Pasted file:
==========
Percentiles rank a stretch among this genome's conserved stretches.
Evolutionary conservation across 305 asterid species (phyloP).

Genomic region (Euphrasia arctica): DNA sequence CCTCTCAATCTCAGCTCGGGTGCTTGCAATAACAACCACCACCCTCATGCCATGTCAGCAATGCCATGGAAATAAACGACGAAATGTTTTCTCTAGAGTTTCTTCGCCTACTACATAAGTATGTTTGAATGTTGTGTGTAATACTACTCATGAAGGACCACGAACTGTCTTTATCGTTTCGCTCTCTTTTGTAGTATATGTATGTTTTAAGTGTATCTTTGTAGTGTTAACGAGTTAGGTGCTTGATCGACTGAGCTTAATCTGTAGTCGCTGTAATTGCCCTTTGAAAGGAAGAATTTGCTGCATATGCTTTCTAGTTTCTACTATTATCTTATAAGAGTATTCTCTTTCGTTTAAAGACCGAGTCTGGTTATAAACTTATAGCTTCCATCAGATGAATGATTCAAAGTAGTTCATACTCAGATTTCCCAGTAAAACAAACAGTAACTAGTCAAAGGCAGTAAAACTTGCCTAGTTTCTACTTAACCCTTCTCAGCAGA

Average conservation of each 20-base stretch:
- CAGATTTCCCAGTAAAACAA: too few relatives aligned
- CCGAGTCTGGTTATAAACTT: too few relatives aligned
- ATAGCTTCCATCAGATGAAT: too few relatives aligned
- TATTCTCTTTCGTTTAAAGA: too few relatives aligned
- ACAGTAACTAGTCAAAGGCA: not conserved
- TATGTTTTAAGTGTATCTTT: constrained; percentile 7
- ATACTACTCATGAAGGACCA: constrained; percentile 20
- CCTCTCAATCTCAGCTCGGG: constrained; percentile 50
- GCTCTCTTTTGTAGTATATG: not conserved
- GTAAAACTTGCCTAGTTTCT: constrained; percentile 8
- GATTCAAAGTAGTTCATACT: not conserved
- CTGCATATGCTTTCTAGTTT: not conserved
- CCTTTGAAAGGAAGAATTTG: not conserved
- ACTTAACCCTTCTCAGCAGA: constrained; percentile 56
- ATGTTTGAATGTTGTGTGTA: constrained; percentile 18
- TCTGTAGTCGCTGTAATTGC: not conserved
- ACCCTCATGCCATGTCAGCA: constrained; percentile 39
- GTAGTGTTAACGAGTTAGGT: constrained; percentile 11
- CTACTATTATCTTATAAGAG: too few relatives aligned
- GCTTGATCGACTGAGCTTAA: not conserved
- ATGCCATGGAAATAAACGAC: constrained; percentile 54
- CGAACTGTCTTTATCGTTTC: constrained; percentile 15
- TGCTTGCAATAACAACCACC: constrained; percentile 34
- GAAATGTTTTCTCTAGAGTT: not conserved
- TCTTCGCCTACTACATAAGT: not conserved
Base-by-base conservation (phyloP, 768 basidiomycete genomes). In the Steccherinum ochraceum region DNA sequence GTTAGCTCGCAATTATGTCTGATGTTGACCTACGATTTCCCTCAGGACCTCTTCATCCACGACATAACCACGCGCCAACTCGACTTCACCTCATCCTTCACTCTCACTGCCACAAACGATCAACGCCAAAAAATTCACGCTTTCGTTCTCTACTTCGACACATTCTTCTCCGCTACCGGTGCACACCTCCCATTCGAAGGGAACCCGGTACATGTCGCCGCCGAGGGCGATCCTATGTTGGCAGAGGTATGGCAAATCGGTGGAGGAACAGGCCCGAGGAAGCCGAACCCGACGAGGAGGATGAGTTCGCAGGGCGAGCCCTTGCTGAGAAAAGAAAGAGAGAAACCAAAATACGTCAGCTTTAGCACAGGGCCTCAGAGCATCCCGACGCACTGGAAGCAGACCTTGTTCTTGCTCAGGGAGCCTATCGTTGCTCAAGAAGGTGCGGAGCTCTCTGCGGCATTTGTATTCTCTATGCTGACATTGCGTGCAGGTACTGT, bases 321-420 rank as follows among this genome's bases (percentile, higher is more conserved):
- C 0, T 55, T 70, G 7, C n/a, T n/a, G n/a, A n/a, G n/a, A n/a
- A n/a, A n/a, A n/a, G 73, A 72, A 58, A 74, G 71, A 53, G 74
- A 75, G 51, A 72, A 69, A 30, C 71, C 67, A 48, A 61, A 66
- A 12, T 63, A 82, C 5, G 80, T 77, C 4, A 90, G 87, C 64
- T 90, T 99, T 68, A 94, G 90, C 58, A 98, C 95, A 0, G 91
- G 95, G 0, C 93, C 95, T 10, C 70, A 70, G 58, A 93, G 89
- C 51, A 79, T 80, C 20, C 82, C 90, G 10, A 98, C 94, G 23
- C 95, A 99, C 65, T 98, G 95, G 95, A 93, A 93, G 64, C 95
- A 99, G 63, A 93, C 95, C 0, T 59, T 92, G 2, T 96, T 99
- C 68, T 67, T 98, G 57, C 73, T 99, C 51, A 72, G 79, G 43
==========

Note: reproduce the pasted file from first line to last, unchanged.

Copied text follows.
Percentiles rank a stretch among this genome's conserved stretches.
Evolutionary conservation across 305 asterid species (phyloP).

Genomic region (Euphrasia arctica): DNA sequence CCTCTCAATCTCAGCTCGGGTGCTTGCAATAACAACCACCACCCTCATGCCATGTCAGCAATGCCATGGAAATAAACGACGAAATGTTTTCTCTAGAGTTTCTTCGCCTACTACATAAGTATGTTTGAATGTTGTGTGTAATACTACTCATGAAGGACCACGAACTGTCTTTATCGTTTCGCTCTCTTTTGTAGTATATGTATGTTTTAAGTGTATCTTTGTAGTGTTAACGAGTTAGGTGCTTGATCGACTGAGCTTAATCTGTAGTCGCTGTAATTGCCCTTTGAAAGGAAGAATTTGCTGCATATGCTTTCTAGTTTCTACTATTATCTTATAAGAGTATTCTCTTTCGTTTAAAGACCGAGTCTGGTTATAAACTTATAGCTTCCATCAGATGAATGATTCAAAGTAGTTCATACTCAGATTTCCCAGTAAAACAAACAGTAACTAGTCAAAGGCAGTAAAACTTGCCTAGTTTCTACTTAACCCTTCTCAGCAGA

Average conservation of each 20-base stretch:
- CAGATTTCCCAGTAAAACAA: too few relatives aligned
- CCGAGTCTGGTTATAAACTT: too few relatives aligned
- ATAGCTTCCATCAGATGAAT: too few relatives aligned
- TATTCTCTTTCGTTTAAAGA: too few relatives aligned
- ACAGTAACTAGTCAAAGGCA: not conserved
- TATGTTTTAAGTGTATCTTT: constrained; percentile 7
- ATACTACTCATGAAGGACCA: constrained; percentile 20
- CCTCTCAATCTCAGCTCGGG: constrained; percentile 50
- GCTCTCTTTTGTAGTATATG: not conserved
- GTAAAACTTGCCTAGTTTCT: constrained; percentile 8
- GATTCAAAGTAGTTCATACT: not conserved
- CTGCATATGCTTTCTAGTTT: not conserved
- CCTTTGAAAGGAAGAATTTG: not conserved
- ACTTAACCCTTCTCAGCAGA: constrained; percentile 56
- ATGTTTGAATGTTGTGTGTA: constrained; percentile 18
- TCTGTAGTCGCTGTAATTGC: not conserved
- ACCCTCATGCCATGTCAGCA: constrained; percentile 39
- GTAGTGTTAACGAGTTAGGT: constrained; percentile 11
- CTACTATTATCTTATAAGAG: too few relatives aligned
- GCTTGATCGACTGAGCTTAA: not conserved
- ATGCCATGGAAATAAACGAC: constrained; percentile 54
- CGAACTGTCTTTATCGTTTC: constrained; percentile 15
- TGCTTGCAATAACAACCACC: constrained; percentile 34
- GAAATGTTTTCTCTAGAGTT: not conserved
- TCTTCGCCTACTACATAAGT: not conserved
Base-by-base conservation (phyloP, 768 basidiomycete genomes). In the Steccherinum ochraceum region DNA sequence GTTAGCTCGCAATTATGTCTGATGTTGACCTACGATTTCCCTCAGGACCTCTTCATCCACGACATAACCACGCGCCAACTCGACTTCACCTCATCCTTCACTCTCACTGCCACAAACGATCAACGCCAAAAAATTCACGCTTTCGTTCTCTACTTCGACACATTCTTCTCCGCTACCGGTGCACACCTCCCATTCGAAGGGAACCCGGTACATGTCGCCGCCGAGGGCGATCCTATGTTGGCAGAGGTATGGCAAATCGGTGGAGGAACAGGCCCGAGGAAGCCGAACCCGACGAGGAGGATGAGTTCGCAGGGCGAGCCCTTGCTGAGAAAAGAAAGAGAGAAACCAAAATACGTCAGCTTTAGCACAGGGCCTCAGAGCATCCCGACGCACTGGAAGCAGACCTTGTTCTTGCTCAGGGAGCCTATCGTTGCTCAAGAAGGTGCGGAGCTCTCTGCGGCATTTGTATTCTCTATGCTGACATTGCGTGCAGGTACTGT, bases 321-420 rank as follows among this genome's bases (percentile, higher is more conserved):
- C 0, T 55, T 70, G 7, C n/a, T n/a, G n/a, A n/a, G n/a, A n/a
- A n/a, A n/a, A n/a, G 73, A 72, A 58, A 74, G 71, A 53, G 74
- A 75, G 51, A 72, A 69, A 30, C 71, C 67, A 48, A 61, A 66
- A 12, T 63, A 82, C 5, G 80, T 77, C 4, A 90, G 87, C 64
- T 90, T 99, T 68, A 94, G 90, C 58, A 98, C 95, A 0, G 91
- G 95, G 0, C 93, C 95, T 10, C 70, A 70, G 58, A 93, G 89
- C 51, A 79, T 80, C 20, C 82, C 90, G 10, A 98, C 94, G 23
- C 95, A 99, C 65, T 98, G 95, G 95, A 93, A 93, G 64, C 95
- A 99, G 63, A 93, C 95, C 0, T 59, T 92, G 2, T 96, T 99
- C 68, T 67, T 98, G 57, C 73, T 99, C 51, A 72, G 79, G 43